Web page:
Higher Education - Behind the Trends
Behind Education Costs: Buttress — or Bloat?
Two economists argue that universities adjust costs based on how much they raise, rather than broad economic forces. Schools say they have become more efficient.
BEHIND THE TRENDS
Is Students’ Education Suffering?
For those who see a tenured professor as the gold standard for higher education, the shrinking tenure-track ranks are troublesome. Benjamin Ginsberg, a Johns Hopkins University political science professor, and economist Robert Martin argue that tenured faculty with a say in how universities deploy resources countervail the power of education bureaucrats, retard administrative bloat and thus help control university costs.
Tenure and tenure-track faculty also are the ones doing research. For an ambitious undergrad looking to volunteer for a research project, fewer tenured faculty is bad news. Tenure also means students will likely find someone still there a few years down the road to write a letter of recommendation.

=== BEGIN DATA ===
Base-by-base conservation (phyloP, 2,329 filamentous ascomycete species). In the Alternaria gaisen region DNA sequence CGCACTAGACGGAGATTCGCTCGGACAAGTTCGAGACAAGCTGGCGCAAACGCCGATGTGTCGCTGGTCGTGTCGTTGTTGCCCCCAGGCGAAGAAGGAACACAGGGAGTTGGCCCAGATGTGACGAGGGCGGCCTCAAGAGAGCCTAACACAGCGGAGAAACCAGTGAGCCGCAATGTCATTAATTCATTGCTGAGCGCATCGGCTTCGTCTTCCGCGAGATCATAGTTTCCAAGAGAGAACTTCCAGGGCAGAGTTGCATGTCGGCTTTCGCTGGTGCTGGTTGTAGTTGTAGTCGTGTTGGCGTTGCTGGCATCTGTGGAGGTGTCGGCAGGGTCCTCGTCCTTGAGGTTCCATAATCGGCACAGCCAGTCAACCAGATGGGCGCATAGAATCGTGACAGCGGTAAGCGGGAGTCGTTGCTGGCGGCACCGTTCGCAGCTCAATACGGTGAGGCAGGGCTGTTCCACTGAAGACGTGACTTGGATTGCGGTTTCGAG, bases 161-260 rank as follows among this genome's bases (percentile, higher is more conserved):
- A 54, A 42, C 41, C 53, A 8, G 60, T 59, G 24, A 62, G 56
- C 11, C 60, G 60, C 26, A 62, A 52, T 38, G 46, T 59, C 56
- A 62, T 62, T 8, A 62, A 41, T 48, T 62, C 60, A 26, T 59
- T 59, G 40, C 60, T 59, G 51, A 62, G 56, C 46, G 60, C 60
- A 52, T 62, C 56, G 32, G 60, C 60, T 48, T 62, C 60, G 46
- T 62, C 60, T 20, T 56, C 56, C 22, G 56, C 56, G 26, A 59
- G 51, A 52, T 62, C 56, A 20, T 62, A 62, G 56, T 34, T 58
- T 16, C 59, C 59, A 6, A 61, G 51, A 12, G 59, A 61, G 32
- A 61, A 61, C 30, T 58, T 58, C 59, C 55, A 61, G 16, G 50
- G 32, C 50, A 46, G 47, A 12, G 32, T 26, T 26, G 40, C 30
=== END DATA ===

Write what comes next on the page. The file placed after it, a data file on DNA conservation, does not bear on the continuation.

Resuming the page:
A contrary view is that students may be better served if having an adjunct means a smaller class. University officials aren’t shy about the budgetary savings that come with adjuncts, instructors and part timers and laud them as among the best classroom teachers on campus. But the officials also say they want to hire more tenure-track and tenure faculty — if they get the money. Florida A&M University interim President Larry Robinson, for instance, says having undergraduates taught by tenured professors is a “key priority.”
UF provost Joseph Glover says a portion of increased state funding will go to hiring tenure-track faculty. Gov. Rick Scott in April signed a bill giving UF and FSU each $15 million to hire leading professors and boost research. And Scott and the Legislature restored the $300-million cut.